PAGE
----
posted on 5/2012 By:
Since his unceremonious ouster from the seminal Nihilist, Johnny Hedlund has led Unleashed through eleven studio albums in twenty-three years. They’ve always consciously stood a few steps away from their Swedish compatriots – avoiding the Stockholm guitar tone of Dismember, Entombed and Grave and incorporating Viking themes in their thrashing brutality. They’ve also shown remarkable consistency throughout, releasing two classics up front and then soldiering through ‘til now with only the one well-noted stumble in 2002’s Hell’s Unleashed and a bit of a growing pain in its follow-up, Sworn Allegiance.
But though every critical interpretation of their catalog forever hinges upon that consistency, the characterization of Unleashed as "the band that never really changes" is both unequivocally true, slightly incorrect and also a bit belittling, because even as they’re still pretty much the Unleashed they’ve always been, they did change once, for the worse, and there’s nonetheless something of a very slow and very measured forward motion since that low-water Hell. Between then and now, Unleashed has grown slightly stronger with each record, and Odalheim continues that trend. They’re improving upon their formula, but not so much through actual progression as through simple practiced repetition. They’re not expanding or altering their sound, but they are refining it.
Thematically, Odalheim is a conceptual piece – it picks up where As Yggdrasil Trembles ended, with the end of the life on Earth, and it begins with “Fimbulwinter,” the description of the titular three-year ice age. From the frozen wastes, a new era begins and the warriors of Odalheim arise, and through the remainder of the disc, they pretty much march all over the globe – from North America (“Vinland”) to South America (“Rise Of The Mayan Warrior”) back to England and Ireland (“By Celtic And British Shores,” which paraphrases the same famous Winston Churchill speech that opens Iron Maiden’s Live After Death) and then through France and into Italy (“The Soil Of Our Fathers”) and finally to “Germania.” There is much marching on Odalheim, many exhortations for warriors to rise and battalions to gather, much fighting and bloodshed and pillaging. But then again, it is an Unleashed album, after all…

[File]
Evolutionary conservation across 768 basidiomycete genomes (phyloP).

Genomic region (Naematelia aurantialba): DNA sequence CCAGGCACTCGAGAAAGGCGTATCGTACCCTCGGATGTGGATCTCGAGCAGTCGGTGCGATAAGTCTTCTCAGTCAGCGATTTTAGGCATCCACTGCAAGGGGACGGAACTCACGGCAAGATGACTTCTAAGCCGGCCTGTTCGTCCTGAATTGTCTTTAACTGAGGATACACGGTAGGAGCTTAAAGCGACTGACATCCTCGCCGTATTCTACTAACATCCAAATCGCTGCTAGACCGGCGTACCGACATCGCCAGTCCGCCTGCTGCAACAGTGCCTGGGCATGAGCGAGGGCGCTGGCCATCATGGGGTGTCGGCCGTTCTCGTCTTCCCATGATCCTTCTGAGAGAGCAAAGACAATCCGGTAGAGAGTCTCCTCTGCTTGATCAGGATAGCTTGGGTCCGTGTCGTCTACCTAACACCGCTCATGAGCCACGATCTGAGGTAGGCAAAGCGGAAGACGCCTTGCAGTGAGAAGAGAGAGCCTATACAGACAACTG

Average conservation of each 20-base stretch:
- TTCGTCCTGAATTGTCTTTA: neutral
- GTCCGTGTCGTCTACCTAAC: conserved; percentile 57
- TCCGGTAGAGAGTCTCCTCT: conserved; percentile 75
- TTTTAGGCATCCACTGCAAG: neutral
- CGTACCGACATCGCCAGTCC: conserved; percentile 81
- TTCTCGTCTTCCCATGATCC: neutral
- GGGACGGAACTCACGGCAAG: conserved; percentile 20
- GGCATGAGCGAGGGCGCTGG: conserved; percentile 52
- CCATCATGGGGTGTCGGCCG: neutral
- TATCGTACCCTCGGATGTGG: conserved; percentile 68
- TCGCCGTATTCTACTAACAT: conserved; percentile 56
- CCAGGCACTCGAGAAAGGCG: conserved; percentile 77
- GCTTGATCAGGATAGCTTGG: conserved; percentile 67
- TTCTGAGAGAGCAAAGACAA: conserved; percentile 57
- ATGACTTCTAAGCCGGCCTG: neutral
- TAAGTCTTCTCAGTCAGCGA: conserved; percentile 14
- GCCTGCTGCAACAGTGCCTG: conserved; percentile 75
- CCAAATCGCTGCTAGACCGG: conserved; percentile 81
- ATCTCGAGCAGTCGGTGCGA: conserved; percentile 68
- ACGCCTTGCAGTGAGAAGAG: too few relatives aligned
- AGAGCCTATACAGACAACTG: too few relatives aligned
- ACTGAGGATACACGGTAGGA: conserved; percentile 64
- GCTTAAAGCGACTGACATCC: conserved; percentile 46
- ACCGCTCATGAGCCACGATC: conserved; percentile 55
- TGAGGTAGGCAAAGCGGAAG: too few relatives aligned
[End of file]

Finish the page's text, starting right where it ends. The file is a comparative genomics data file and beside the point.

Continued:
On a positive note, in continuing the storyline of Yggdrasil, even with the slightly repetitious calls to rise and gather and fight, at least Unleashed is playing to its primary thematic strength – songs about Vikings and battles. In the past, they had a tendency to drop in some lunk-headed lyric extolling the virtues of metal or espousing some hardcore-esque tough-guy shtick, neither of which is unacceptable but neither of which is particularly brilliant. But, when you’re the kings of Viking death metal, if you just write death metal songs about Vikings and warriors and such, then everyone goes home happy. And that’s just what they’ve done here…
Musically, Odalheim is also exactly what you’d expect – no-frills death metal. Hedlund’s growling is clearly intelligible and still biting after all these years, switching between his deeper growl and higher snarl. The riffs alternate between epic tremolo-picked melodies and chunkier moments, with early standouts in the main motif / chorus riff of “Fimbulwinter,” which is nearly blackened in its icy beauty, and in the similar blast-driven melodies and thrash riffs of “White Christ.” ("White Christ" is the translation of the Viking word for Jesus – I learned something from this record. It’s educational, kids.) There are enough melodic touches nestled amongst the trademark primal death to keep things interesting and, at times, downright catchy, and Odalheim boasts a strong set of well-crafted songs, individually as good and collectively better than those of any Unleashed album since the earliest days.
After all the marching and fighting and rising, it's hard to avoid the fact that Odalheim is still an Unleashed record, for all that entails, and yet it’s one that shows the band actually taking baby-steps towards better by ever-so-slightly sharpening their blunt-force attack and by avoiding a few earlier pitfalls. Odalheim is straightforward and well-executed death metal about Viking warriors (well-)executing most everyone in sight. How can you not like that?
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As Yggdrasil Trembles